Florida: Lake Okeechobee and Agriculture
After leaving the Coral Castle we drove through some very attractive nursery stock and truck farm country, known as the Redlands, with just a few intrusions by the fast-growing "Florida Estate." Building was booming everywhere I went on the mainland, so the farms may be not long for this world. Here's an old article from the Miami Herald. It's not going to get any better.
We stopped at Burr's Berry Farm and bought strawberries, tomatoes and a strawberry milkshake and then on north, skirting the edge of the Everglades and into Florida's cattle country.
We knew it was Florida's cattle country because I read it; we saw lots and lots of open fields and grass, but no cattle. The ranches appear to be huge; we passed multiple signs for the King Ranch on one side of the road and Star Ranch on the other, so maybe the cattle were just a long ways from the road. I read some very interesting things about Florida's beef and dairy industry, so the next time, I'll have to spend some time exploring them a bit more.
We ended up in South Bay just at the south end of Lake Okeechobee for lunch in a restaurant that will remain nameless. South Bay is kind of a grimy little town, 3,000 people, home to a prison and set in the midst of sugar cane and corn fields. The restaurant advertised "Home Cookin'." Our waitress was named "Moona" (I'm pretty sure) and answered the phone "C & W Tires." It wasn't the cleanest place I've ever been. Moona explained that they had had a flood the night before, of what she didn't say. But they had three of the grubbiest high chairs I have EVER seen, and not just at flood level either. Even the sugar packets were dirty. But the chopped pork barbecue was darn good and the price was right.
The highway looked like it skirted the lake very closely on the east side, so we decided to drive all the way up before heading back out to the coast. We expected nice views of this big, but shallow lake. It covers 730 square miles, is the second largest freshwater lake in the continental US and is 24' deep at its deepest. And, according to the AAA Guide, a 110-mile Florida National Scenic Trail winds along "...a levee which surrounds the entire lake to protect adjacent rich lands from overflow" (emphasis added). Wish we'd read that ahead of time. So we saw nothing of the lake unless we drove up and over the levee in the few places it was accessible. Didn't matter much, there wasn't anything to see. The lake is buff, slate, and steel with the occasional blue glint (I could have said muddy brown and a few shades of grey, but that would be mean). And there weren't any birds to look at either, even though there's a huge wildlife preserve on the lake somewhere.
Fortunately, there was an occasional interesting roadside attraction. In Chosen, we saw, but did not visit, the Islamic Center of the Glades. Well, if I were a Muslim in south-central Florida, Chosen might seem like a lucky place to live, I guess.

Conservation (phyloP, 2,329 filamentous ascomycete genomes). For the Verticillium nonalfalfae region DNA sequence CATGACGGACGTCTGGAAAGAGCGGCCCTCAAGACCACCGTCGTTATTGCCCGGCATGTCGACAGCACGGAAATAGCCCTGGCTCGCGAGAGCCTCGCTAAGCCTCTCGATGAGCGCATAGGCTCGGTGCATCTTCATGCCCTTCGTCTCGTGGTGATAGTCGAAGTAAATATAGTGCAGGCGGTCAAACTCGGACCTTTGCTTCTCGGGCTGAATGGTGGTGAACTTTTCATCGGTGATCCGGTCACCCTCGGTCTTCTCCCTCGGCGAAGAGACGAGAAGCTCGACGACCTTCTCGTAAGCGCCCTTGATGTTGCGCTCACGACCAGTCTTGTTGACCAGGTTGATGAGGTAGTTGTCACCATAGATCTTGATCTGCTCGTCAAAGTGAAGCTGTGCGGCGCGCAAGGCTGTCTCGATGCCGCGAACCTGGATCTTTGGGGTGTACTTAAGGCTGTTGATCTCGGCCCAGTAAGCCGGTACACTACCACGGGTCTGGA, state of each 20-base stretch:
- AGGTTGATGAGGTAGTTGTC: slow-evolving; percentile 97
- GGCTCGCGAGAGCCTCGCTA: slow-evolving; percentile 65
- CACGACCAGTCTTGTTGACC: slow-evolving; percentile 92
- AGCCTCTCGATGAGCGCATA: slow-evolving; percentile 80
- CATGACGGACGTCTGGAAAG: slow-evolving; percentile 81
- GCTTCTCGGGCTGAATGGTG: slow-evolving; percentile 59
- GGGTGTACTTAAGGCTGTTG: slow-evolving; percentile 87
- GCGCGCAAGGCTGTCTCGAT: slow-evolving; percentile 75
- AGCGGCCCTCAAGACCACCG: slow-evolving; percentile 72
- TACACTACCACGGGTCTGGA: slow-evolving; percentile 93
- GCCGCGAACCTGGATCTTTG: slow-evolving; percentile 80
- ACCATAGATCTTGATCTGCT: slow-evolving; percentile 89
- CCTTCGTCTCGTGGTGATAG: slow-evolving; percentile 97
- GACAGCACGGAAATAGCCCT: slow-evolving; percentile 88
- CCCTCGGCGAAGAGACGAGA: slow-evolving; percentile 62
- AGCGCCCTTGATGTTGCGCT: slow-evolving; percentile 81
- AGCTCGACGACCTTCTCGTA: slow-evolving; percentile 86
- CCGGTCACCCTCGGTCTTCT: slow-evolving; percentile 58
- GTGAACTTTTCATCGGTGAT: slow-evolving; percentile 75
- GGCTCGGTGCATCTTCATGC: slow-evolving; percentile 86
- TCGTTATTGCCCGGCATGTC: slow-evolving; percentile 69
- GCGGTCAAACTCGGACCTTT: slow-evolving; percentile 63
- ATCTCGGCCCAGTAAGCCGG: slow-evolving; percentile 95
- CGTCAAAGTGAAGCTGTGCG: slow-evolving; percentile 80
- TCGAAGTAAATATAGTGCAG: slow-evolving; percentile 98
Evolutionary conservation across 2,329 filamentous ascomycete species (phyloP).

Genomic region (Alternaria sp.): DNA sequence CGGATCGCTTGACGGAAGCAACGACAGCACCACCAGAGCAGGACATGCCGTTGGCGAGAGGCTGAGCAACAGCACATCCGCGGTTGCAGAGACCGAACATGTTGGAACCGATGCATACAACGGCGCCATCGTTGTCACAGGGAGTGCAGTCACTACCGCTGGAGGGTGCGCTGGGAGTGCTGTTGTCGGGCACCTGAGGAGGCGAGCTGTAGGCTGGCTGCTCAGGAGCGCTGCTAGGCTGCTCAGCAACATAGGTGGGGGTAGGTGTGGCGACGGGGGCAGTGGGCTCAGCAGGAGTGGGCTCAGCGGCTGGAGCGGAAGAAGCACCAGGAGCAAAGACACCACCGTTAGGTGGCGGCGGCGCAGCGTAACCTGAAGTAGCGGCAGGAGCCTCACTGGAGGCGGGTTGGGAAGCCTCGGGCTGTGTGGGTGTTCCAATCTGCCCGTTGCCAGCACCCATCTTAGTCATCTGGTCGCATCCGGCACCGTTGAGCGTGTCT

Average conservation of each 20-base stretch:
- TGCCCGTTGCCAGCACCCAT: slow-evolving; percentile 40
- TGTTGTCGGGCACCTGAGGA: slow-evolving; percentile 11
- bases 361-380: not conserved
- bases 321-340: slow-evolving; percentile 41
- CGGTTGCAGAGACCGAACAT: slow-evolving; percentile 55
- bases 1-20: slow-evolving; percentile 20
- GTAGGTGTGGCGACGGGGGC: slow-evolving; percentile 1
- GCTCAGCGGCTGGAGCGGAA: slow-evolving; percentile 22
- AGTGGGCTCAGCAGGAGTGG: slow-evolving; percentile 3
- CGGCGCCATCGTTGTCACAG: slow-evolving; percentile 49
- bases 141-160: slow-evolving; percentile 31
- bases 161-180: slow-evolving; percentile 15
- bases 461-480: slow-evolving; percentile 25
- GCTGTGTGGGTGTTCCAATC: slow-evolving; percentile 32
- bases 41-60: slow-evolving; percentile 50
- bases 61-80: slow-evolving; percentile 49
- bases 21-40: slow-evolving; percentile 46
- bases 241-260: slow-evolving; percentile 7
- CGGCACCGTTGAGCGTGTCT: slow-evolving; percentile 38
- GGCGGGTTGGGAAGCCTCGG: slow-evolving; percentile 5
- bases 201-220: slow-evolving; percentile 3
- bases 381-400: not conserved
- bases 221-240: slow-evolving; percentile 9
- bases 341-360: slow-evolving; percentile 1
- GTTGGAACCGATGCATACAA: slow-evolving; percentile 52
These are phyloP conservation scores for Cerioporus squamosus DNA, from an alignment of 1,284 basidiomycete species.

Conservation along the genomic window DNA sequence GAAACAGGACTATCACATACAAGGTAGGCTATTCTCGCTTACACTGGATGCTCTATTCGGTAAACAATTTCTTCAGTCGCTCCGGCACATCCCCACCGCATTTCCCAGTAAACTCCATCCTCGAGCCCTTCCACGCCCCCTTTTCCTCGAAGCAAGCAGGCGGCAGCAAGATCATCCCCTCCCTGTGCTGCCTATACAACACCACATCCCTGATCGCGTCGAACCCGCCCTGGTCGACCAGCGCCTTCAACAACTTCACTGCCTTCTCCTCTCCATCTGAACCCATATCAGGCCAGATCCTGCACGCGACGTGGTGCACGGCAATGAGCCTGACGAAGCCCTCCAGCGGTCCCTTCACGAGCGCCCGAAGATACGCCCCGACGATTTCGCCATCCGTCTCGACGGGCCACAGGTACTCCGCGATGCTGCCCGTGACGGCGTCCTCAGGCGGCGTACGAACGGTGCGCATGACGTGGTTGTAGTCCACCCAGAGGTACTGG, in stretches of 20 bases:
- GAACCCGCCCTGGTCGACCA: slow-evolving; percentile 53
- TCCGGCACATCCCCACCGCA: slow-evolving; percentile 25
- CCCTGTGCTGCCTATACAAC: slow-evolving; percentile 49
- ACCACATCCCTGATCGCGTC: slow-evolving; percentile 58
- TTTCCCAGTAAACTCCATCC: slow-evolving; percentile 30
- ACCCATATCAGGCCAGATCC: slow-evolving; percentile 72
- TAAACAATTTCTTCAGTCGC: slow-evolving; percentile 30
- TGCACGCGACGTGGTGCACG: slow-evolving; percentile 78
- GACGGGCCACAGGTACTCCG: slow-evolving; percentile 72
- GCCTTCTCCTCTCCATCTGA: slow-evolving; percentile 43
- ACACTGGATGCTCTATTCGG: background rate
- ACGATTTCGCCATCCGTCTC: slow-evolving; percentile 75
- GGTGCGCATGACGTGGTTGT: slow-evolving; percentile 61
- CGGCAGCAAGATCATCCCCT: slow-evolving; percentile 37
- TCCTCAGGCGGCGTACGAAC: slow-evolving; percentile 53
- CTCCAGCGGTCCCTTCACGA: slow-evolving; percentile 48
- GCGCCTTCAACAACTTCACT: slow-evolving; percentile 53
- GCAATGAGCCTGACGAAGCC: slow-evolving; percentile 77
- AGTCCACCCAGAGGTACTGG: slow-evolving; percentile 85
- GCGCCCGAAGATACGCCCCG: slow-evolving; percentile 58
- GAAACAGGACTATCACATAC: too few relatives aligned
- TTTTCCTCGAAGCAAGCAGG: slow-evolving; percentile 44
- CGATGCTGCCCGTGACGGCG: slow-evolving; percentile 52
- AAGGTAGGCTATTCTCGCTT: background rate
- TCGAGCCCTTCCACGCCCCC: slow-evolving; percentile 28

We drove down a road lined with Royal Palms for at least 3 miles. And there was a sign in front of a little store that listed what was available that day: Rabbits, Coons, Chicks, Greens, Produce, Catfish, Gator. Presumably you would buy these things to take home to eat, not as pets or commodities. Well, maybe some of each (think about the chicks; could be bait I guess). We did learn later that Lake Okeechobee is a major source of catfish for restaurants and quite a few people make a living providing them.
And while we're on the topic, I'll just tell about a dinner we had at Marsh Landing even though it's out of order, since we didn't have the dinner until the following week. Marsh Landing is in Fellsmere just off I-95 and apparently on the edge of a marsh. They advertise themselves as "A Florida Cracker Restaurant located in the Historic Fellsmere Estates Building" and the menu includes catfish, 'gator tail, frog legs, fried green tomatoes, black-eyed peas, hush puppies and so forth. Sheila had been wanting to go there for a while and I was the excuse to convince her parents we should try it.
Actually we all had a great time. Sheila had the "Critter Platter," which was frog legs, catfish and alligator, so we got to sample some of all. The catfish and alligator were hard to tell apart being deep-fried fishy chunks, but the frog legs were easy, especially since they came complete with tiny toes. The owner said the catfish and alligator were farmed, but the frogs were caught either in the marsh or in Lake Okeechobee. She said the alligator is "pellet-fed," (as opposed to possum-fed maybe) and she thinks that makes it more tender. They still have to run it through a tenderizer twice and pound the heck out of it to make it edible, though.
The restaurant is decorated with things and junk, stuffed turkeys and bobcats and farm implements of the area, a gorgeous cypress wainscoting that used to be the ceiling, milk cans, washing pots, etc, etc, so that kept us entertained. Some of the best fun was our waitress, Nancy, who was also from Massachusetts so she and Sheila's parents had a good time talking and teasing about that. She was also very funny and charming. She started out by walking up to the table and asking, "Have I told you the good news yet?" "No," we said. "I'll be your server tonight! And my name is ..." a pause to check the back of her order pad, "... Nancy."
Nancy also called our attention to a deer head on the wall. "See that deer right there, see how his eyes look better than that other one next to him? I call that a Good-Eye Deer. And so is eating here."
So back to the trip. Sheila and I left Lake Okeechobee without much of a wrench and drove through the orange groves * to Vero Beach where Sheila and her parents are staying for the winter. Vero Beach is a beautiful town, very clean, very Florida, and we did a number of fun things there, so I'll tell you about them next.